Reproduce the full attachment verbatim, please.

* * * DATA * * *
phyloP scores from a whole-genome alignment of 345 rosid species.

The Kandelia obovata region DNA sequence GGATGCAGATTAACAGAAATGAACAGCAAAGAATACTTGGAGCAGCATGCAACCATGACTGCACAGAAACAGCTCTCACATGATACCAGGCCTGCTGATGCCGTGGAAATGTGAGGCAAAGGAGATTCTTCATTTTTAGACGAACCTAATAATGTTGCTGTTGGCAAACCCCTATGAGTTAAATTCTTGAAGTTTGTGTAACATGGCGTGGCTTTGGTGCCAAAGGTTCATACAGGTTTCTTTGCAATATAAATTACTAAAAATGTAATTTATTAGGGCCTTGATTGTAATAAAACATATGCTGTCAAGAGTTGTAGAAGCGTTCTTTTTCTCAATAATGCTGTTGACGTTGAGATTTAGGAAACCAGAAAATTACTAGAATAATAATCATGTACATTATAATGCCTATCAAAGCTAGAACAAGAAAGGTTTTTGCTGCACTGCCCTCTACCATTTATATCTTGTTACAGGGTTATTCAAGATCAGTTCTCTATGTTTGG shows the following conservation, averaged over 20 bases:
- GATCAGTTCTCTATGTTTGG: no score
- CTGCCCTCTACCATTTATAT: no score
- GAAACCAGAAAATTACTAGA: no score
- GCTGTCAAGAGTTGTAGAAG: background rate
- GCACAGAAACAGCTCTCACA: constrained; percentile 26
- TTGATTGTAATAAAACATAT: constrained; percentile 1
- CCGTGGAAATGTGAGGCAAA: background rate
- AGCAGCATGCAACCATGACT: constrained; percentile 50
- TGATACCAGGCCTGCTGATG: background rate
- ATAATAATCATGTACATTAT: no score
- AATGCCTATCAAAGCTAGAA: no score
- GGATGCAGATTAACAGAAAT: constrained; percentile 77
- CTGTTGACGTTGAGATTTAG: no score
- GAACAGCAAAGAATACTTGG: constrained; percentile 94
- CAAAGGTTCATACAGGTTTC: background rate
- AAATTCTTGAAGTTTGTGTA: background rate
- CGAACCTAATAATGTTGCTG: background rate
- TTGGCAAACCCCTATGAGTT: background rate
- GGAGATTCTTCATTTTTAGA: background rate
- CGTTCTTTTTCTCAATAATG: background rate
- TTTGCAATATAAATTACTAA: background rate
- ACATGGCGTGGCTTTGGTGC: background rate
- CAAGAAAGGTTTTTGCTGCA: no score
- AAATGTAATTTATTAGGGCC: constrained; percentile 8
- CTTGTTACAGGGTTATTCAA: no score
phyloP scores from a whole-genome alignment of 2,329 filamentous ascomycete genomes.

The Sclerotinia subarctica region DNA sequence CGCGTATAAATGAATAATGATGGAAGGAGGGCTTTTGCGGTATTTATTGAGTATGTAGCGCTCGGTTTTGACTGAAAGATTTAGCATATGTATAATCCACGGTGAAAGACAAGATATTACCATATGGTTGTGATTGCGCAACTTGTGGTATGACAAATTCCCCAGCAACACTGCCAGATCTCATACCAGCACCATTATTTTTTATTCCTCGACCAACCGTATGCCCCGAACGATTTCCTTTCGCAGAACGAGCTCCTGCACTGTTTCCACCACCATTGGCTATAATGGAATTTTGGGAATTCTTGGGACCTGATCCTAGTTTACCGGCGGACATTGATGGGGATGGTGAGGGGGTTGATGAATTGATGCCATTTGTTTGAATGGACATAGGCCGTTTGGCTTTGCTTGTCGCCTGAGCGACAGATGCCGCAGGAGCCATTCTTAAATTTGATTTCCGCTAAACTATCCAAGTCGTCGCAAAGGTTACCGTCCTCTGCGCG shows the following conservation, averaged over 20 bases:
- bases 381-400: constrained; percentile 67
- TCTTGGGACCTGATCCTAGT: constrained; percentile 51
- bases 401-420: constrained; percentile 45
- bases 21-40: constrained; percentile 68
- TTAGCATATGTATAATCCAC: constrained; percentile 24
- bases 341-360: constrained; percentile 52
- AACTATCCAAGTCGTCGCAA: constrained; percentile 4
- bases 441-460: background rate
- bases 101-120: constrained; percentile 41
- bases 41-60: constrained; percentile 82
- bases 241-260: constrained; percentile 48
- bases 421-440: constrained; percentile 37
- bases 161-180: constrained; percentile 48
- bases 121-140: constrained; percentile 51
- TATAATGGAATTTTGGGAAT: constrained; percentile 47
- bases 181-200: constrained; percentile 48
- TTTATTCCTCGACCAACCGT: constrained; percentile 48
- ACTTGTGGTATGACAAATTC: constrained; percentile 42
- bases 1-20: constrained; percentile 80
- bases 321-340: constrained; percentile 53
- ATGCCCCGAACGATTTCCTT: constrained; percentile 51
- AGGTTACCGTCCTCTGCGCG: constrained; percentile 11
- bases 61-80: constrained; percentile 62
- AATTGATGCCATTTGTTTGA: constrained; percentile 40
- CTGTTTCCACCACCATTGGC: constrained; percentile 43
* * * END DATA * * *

phyloP scores from a whole-genome alignment of 345 rosid species.

The Kandelia obovata region DNA sequence GGATGCAGATTAACAGAAATGAACAGCAAAGAATACTTGGAGCAGCATGCAACCATGACTGCACAGAAACAGCTCTCACATGATACCAGGCCTGCTGATGCCGTGGAAATGTGAGGCAAAGGAGATTCTTCATTTTTAGACGAACCTAATAATGTTGCTGTTGGCAAACCCCTATGAGTTAAATTCTTGAAGTTTGTGTAACATGGCGTGGCTTTGGTGCCAAAGGTTCATACAGGTTTCTTTGCAATATAAATTACTAAAAATGTAATTTATTAGGGCCTTGATTGTAATAAAACATATGCTGTCAAGAGTTGTAGAAGCGTTCTTTTTCTCAATAATGCTGTTGACGTTGAGATTTAGGAAACCAGAAAATTACTAGAATAATAATCATGTACATTATAATGCCTATCAAAGCTAGAACAAGAAAGGTTTTTGCTGCACTGCCCTCTACCATTTATATCTTGTTACAGGGTTATTCAAGATCAGTTCTCTATGTTTGG shows the following conservation, averaged over 20 bases:
- GATCAGTTCTCTATGTTTGG: no score
- CTGCCCTCTACCATTTATAT: no score
- GAAACCAGAAAATTACTAGA: no score
- GCTGTCAAGAGTTGTAGAAG: background rate
- GCACAGAAACAGCTCTCACA: constrained; percentile 26
- TTGATTGTAATAAAACATAT: constrained; percentile 1
- CCGTGGAAATGTGAGGCAAA: background rate
- AGCAGCATGCAACCATGACT: constrained; percentile 50
- TGATACCAGGCCTGCTGATG: background rate
- ATAATAATCATGTACATTAT: no score
- AATGCCTATCAAAGCTAGAA: no score
- GGATGCAGATTAACAGAAAT: constrained; percentile 77
- CTGTTGACGTTGAGATTTAG: no score
- GAACAGCAAAGAATACTTGG: constrained; percentile 94
- CAAAGGTTCATACAGGTTTC: background rate
- AAATTCTTGAAGTTTGTGTA: background rate
- CGAACCTAATAATGTTGCTG: background rate
- TTGGCAAACCCCTATGAGTT: background rate
- GGAGATTCTTCATTTTTAGA: background rate
- CGTTCTTTTTCTCAATAATG: background rate
- TTTGCAATATAAATTACTAA: background rate
- ACATGGCGTGGCTTTGGTGC: background rate
- CAAGAAAGGTTTTTGCTGCA: no score
- AAATGTAATTTATTAGGGCC: constrained; percentile 8
- CTTGTTACAGGGTTATTCAA: no score
phyloP scores from a whole-genome alignment of 2,329 filamentous ascomycete genomes.

The Sclerotinia subarctica region DNA sequence CGCGTATAAATGAATAATGATGGAAGGAGGGCTTTTGCGGTATTTATTGAGTATGTAGCGCTCGGTTTTGACTGAAAGATTTAGCATATGTATAATCCACGGTGAAAGACAAGATATTACCATATGGTTGTGATTGCGCAACTTGTGGTATGACAAATTCCCCAGCAACACTGCCAGATCTCATACCAGCACCATTATTTTTTATTCCTCGACCAACCGTATGCCCCGAACGATTTCCTTTCGCAGAACGAGCTCCTGCACTGTTTCCACCACCATTGGCTATAATGGAATTTTGGGAATTCTTGGGACCTGATCCTAGTTTACCGGCGGACATTGATGGGGATGGTGAGGGGGTTGATGAATTGATGCCATTTGTTTGAATGGACATAGGCCGTTTGGCTTTGCTTGTCGCCTGAGCGACAGATGCCGCAGGAGCCATTCTTAAATTTGATTTCCGCTAAACTATCCAAGTCGTCGCAAAGGTTACCGTCCTCTGCGCG shows the following conservation, averaged over 20 bases:
- bases 381-400: constrained; percentile 67
- TCTTGGGACCTGATCCTAGT: constrained; percentile 51
- bases 401-420: constrained; percentile 45
- bases 21-40: constrained; percentile 68
- TTAGCATATGTATAATCCAC: constrained; percentile 24
- bases 341-360: constrained; percentile 52
- AACTATCCAAGTCGTCGCAA: constrained; percentile 4
- bases 441-460: background rate
- bases 101-120: constrained; percentile 41
- bases 41-60: constrained; percentile 82
- bases 241-260: constrained; percentile 48
- bases 421-440: constrained; percentile 37
- bases 161-180: constrained; percentile 48
- bases 121-140: constrained; percentile 51
- TATAATGGAATTTTGGGAAT: constrained; percentile 47
- bases 181-200: constrained; percentile 48
- TTTATTCCTCGACCAACCGT: constrained; percentile 48
- ACTTGTGGTATGACAAATTC: constrained; percentile 42
- bases 1-20: constrained; percentile 80
- bases 321-340: constrained; percentile 53
- ATGCCCCGAACGATTTCCTT: constrained; percentile 51
- AGGTTACCGTCCTCTGCGCG: constrained; percentile 11
- bases 61-80: constrained; percentile 62
- AATTGATGCCATTTGTTTGA: constrained; percentile 40
- CTGTTTCCACCACCATTGGC: constrained; percentile 43